Tuesday, March 25, 2014

Feeding People: problems with how we think about poverty

There's a woman in our small town who feeds people. She makes soup and Jam and drops it off on the door steps of people who need it. It's the old people who know, and they tell her: so and so is struggling this week, they could do with some help. She often comes home to find a bag of apples on her door step or other seasonal produce. She also finds the containers returned to her door-step, cleaned. She says it's like Christmas, she's so excited to find those cleaned containers. She doesn't know how they know to return them. They just do. She feeds people because her family has always done it. Where she comes from the haves feed the have-nots. That's just what's done. They don't seem to have that culture so much in New Zealand, she says.

The other day a woman came up to her on the street.  "Are you feeding people?" the woman asked. "Now why would you think a thing like that?" The woman who feeds people replied. "You're feeding people. I know you are, " the response came in a snarl. "You shouldn't feed people. You should stop. You know why? Because if you feed them the drug addict parents don't need to spend their money on their kids food. They can go right ahead and spend their money on drugs. You shouldn't let them. They should have to spend their money on feeding their kids."

"Come here," said the woman who feeds people. She gestured with her finger. "Come closer." She didn't want to yell, she kept her composure, as she always does. The other woman leaned in. "I don't care what you think. I don't care what you say about those parents, you know, I don't care about any of that. The only thing I care about is that those kids get fed, so you tell me not to feed people, I don't give a damn." Then she went right on with her day.

There's a problem with how we think about poverty in this country. There's a big problem.  People like to think that there isn't real poverty in New Zealand but there is. There are hungry children living in cold, damp, drafty housing. There are kids going to school with no lunch because after the bills are paid there's nothing left over - if the bills can be paid at all. The bills have all gone up: rent, power and especially food. While the minimum wage and benefits have only moved sluggishly, everything else has sky-rocketed. We do have a problem with poverty in New Zealand and it's only getting worse. The Salvation Army is on the news imploring people to vote for the political parties that are going to do something about it. They have too many people waiting in line outside their food banks.

We'd like to think there's no real poverty - not like in other countries. We'd like to think that anyone who is struggling to get by is just not trying hard enough - not working hard enough. We'd like to believe that with a bit of hard work and kiwi ingenuity, anyone can get to the top. We'd like to think that poor people are just not budgeting properly, that they're making bad choices, that they're degenerates, wasting their money on cigarettes and alcohol, that they're drug addicts, and maybe sometimes they are, because when you have very few choices and a crushing tonne of social pressure those "bad choices" seem like they might make the present just a little bit more bearable. I can't believe the lack of empathy that people show people who are less privileged than themselves, all that ugly, hateful, beneficiary bashing all the simplistic judgments and advice: they should just... Just what? Has it not occurred to us that if the problem was that simple to solve we would have solved it by now? If it was such a simple choice, people wouldn't choose poverty, would they?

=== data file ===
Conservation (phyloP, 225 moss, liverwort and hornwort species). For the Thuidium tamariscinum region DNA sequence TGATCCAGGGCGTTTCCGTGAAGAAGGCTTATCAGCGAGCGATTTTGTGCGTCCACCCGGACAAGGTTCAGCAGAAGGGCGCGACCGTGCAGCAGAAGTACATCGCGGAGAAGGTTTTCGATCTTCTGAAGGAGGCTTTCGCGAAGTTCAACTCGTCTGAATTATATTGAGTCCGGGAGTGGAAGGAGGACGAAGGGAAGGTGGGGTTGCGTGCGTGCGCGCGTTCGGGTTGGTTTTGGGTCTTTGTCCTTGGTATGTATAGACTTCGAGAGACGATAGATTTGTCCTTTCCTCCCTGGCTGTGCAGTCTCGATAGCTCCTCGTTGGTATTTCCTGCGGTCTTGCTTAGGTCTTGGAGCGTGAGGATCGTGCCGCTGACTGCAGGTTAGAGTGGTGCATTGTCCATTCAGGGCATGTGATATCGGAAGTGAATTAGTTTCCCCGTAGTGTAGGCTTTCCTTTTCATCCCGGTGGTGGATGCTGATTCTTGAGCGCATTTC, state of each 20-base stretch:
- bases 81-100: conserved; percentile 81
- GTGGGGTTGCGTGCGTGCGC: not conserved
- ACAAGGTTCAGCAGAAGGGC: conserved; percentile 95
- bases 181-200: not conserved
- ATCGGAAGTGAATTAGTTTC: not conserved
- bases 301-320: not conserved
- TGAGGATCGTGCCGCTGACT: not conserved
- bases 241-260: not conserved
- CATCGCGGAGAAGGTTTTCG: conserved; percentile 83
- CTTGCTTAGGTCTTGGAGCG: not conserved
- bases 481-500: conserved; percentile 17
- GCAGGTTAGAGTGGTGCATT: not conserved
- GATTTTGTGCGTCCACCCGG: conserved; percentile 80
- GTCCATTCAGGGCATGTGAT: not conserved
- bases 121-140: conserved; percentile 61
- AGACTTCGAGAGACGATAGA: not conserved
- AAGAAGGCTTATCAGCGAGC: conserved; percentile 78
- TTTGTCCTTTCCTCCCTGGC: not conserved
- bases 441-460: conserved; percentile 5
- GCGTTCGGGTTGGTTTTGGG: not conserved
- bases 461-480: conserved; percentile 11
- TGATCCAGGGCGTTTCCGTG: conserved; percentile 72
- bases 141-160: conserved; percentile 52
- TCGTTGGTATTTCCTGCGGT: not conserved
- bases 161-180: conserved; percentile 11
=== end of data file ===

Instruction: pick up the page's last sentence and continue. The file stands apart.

1. How incredible that our culture has got to the point where it produces people who take issue with giving!

  2. I was briefly a sole parent, though I was lucky enough to have a job. I always knew that many women like me were only a husband away from welfare, and it could have been me at the WINZ office. Some people can't seem to imagine it could be them - and successive goats have carefully cultivated anti-compassion.

    1. Yes, in different circumstances anyone could be in that kind of vulnerable position. More-privileged people often don't seem to have much compassion when it comes to poverty, I suppose from the outside it looks like 'bad choices', and the complexity of compounding problems is invisible. Thanks for your comment, Anne. I am a fan of your writing.